Second, Kuruwa asserts that the "manifest disregard for the law" grounds for vacatur applies only to the arbitrator's decision on his negligence claim. He does not explain, however, which of the FAA's remaining grounds for vacatur apply to his breach of contract or wrongful termination claims, or how the Court's purported error affected its decision.
Third, Kuruwa once again attacks the reasons Turner gave for terminating him. But the arbitrator found that Kuruwa was an at-will employee, and that Turner's employee handbook barred any oral modification of the at-will term (Award 13), which belies Kuruwa's assertion that Turner's promise to sponsor his green card overrode the at-will term. This makes Turner's stated reasons for terminating him irrelevant, since Turner could terminate him "at any time for any reason or even for no reason." Lobosco v. N.Y. Tel. Co./NYNEX, 96 N.Y.2d 312, 316 (2001).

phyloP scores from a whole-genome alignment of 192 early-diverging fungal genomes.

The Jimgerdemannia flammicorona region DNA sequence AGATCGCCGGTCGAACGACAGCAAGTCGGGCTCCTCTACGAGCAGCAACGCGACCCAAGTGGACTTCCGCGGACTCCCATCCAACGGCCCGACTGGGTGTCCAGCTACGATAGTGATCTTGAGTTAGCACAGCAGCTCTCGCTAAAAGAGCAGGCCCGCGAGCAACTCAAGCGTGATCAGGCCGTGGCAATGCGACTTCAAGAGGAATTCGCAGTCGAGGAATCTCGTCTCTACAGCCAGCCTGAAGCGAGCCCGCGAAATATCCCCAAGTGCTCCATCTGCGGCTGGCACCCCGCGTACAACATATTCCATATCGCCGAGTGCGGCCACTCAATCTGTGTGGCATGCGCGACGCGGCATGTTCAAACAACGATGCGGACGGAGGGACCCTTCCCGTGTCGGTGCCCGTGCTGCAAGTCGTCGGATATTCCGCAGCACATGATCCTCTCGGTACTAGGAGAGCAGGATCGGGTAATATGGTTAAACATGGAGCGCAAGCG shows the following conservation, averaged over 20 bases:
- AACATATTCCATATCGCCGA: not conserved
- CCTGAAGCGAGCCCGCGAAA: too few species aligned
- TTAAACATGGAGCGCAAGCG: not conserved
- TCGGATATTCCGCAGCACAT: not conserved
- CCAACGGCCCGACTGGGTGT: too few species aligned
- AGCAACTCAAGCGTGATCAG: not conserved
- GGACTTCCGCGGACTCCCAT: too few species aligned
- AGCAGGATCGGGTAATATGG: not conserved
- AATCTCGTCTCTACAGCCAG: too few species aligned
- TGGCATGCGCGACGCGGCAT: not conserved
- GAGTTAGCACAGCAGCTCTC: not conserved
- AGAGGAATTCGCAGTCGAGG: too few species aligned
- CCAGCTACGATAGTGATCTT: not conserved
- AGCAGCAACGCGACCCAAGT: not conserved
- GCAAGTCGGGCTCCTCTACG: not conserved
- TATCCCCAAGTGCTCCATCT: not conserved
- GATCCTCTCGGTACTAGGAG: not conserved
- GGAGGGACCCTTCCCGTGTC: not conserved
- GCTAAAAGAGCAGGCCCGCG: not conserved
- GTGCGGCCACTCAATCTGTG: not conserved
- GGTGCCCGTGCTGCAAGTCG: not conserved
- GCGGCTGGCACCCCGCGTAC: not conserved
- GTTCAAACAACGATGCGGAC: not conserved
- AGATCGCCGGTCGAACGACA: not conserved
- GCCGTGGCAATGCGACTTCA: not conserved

Fourth, Kuruwa asserts that the Court "misconstrued" his request for "a declaratory judgment only for an inquest into the pattern of prejudicial decisions by the arbitrators." (Pl.'s Br. 4.) The Court remains unaware of any statute or rule that would allow a federal court to launch such an inquest. Kuruwa argues that "[s]ince the law designates the courts as the supervisors of arbitration proceedings, it was appropriate that Kuruwa bring such request to the court." (Reply Br. 6.) But the FAA does not give federal courts a roving mandate to investigate or micromanage arbitrators. On the contrary, it permits courts either to confirm an award, 9 U.S.C. § 9, or to vacate or modify the award in very limited circumstances. 9 U.S.C. §§ 10, 11; see also Oxford Health Plans LLC v. Sutter, ___ U.S. ___, 133 S.Ct. 2064, 2068 (2013) (stating that "limited judicial review [under the FAA] maintains arbitration's essential virtue of resolving disputes straightaway" and avoids "a more cumbersome and time-consuming judicial review process" (internal quotation marks and alteration omitted)). No other actions with respect to completed arbitrations are contemplated.